In Search of a Lost Ladino: Letter to Antonio Sauro

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Ibis Editions, 2006 - Biography & Autobiography - 119 pages
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Literary Nonfiction. Memoir. Bilingual Edition. Translated from the Ladino and introduced by Raphael Rubinstein. This poignant and richly textured memoir was originally written in Judeo-Spanish, the language of the Jews of the Ottoman Empire and of Marcel Cohen's own childhood; it was later translated by the author himself into French. The book (which appears in this edition both in English and the Ladino original) is, writes Cohen, "more or less what my mind retains of the five centuries that my ancestors spent in Turkey." A haunting journey into personal and collective memory, it is also a meditation on a dying language and in fact a dying way of life—that of the Sephardic Jews of Salonica, Istanbul, and other points east. IN SEARCH OF A LOST LADINO includes a thoughtful introductory essay, "Three Degrees of Exile," by translator Raphael Rubinstein, as well series of ink drawings by the well-known Spanish painter to whom Cohen addresses his letter.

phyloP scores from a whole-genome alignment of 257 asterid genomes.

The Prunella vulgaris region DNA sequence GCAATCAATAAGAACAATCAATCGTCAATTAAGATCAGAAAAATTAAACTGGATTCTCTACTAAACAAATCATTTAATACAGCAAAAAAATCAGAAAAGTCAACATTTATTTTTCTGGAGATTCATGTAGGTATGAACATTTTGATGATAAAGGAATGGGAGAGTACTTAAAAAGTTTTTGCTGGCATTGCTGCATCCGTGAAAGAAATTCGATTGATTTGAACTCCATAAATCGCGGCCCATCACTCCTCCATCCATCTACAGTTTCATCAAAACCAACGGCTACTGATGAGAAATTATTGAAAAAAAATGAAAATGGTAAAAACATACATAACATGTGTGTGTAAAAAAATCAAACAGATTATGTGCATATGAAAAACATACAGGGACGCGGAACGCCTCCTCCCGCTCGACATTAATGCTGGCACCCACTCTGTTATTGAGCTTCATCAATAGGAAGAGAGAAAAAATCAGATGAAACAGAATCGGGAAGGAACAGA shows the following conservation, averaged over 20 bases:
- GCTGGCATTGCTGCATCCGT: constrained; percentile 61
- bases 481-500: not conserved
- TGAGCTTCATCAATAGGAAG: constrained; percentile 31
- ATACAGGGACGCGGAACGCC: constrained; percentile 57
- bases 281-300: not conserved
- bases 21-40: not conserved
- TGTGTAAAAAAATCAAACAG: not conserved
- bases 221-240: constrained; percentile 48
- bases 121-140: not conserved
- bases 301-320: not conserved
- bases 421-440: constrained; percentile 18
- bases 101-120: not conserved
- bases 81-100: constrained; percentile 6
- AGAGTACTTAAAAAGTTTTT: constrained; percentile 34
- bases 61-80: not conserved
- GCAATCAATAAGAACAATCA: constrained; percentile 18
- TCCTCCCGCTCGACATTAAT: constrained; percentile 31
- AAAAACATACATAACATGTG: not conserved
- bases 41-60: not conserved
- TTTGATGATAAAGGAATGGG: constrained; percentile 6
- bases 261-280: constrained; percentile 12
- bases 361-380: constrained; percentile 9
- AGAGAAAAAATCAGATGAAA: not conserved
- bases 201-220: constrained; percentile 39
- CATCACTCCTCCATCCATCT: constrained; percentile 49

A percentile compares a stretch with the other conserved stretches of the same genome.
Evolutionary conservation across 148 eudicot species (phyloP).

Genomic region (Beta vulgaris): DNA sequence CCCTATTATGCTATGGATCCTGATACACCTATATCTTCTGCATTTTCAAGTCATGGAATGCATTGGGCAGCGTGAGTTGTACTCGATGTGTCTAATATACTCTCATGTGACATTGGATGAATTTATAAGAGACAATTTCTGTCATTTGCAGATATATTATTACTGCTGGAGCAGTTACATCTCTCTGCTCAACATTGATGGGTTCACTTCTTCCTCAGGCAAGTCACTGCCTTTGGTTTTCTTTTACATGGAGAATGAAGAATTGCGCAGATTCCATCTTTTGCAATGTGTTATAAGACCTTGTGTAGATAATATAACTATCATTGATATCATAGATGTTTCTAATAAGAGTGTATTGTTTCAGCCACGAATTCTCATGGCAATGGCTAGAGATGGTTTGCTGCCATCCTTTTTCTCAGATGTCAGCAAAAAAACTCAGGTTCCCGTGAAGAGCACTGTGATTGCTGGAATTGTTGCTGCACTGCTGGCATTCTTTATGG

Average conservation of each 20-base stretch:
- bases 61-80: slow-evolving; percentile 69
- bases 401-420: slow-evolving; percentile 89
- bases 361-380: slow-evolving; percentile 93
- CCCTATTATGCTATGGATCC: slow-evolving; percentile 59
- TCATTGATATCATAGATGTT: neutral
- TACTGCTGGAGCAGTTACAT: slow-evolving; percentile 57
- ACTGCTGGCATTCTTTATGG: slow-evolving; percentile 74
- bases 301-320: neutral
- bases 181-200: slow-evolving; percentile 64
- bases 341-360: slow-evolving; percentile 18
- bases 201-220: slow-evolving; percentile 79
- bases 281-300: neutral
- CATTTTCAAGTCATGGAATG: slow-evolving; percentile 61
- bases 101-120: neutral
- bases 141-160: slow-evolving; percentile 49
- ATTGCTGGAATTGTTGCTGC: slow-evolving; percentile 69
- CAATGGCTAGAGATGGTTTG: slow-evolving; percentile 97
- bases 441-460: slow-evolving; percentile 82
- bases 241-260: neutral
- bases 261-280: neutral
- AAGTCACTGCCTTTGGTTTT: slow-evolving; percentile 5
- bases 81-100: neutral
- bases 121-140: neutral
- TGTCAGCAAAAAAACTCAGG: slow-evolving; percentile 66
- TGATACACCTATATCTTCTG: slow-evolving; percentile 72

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User Review  - wandering_star - LibraryThing

This brief memoir is in large part an elegy to the Ladino language, mourning its decline and coming death and celebrating what the language brings - childhood memories for the author, and an ... Read full review


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About the author (2006)

Born in the Paris suburb of Asnières in 1937, Marcel Cohen is the author of many books of short narrative prose in French. Several of his works have been translated into English, including IN SEARCH OF A LOST LADINO, MIRRORS, and THE PEACOCK EMPEROR MOTH. He has also published a collection of interviews with Edmond Jabès, From the Desert to the Book . In 2002 the Académie Française awarded Cohen the Prix Roland de Jouvenel. He lives in Paris.

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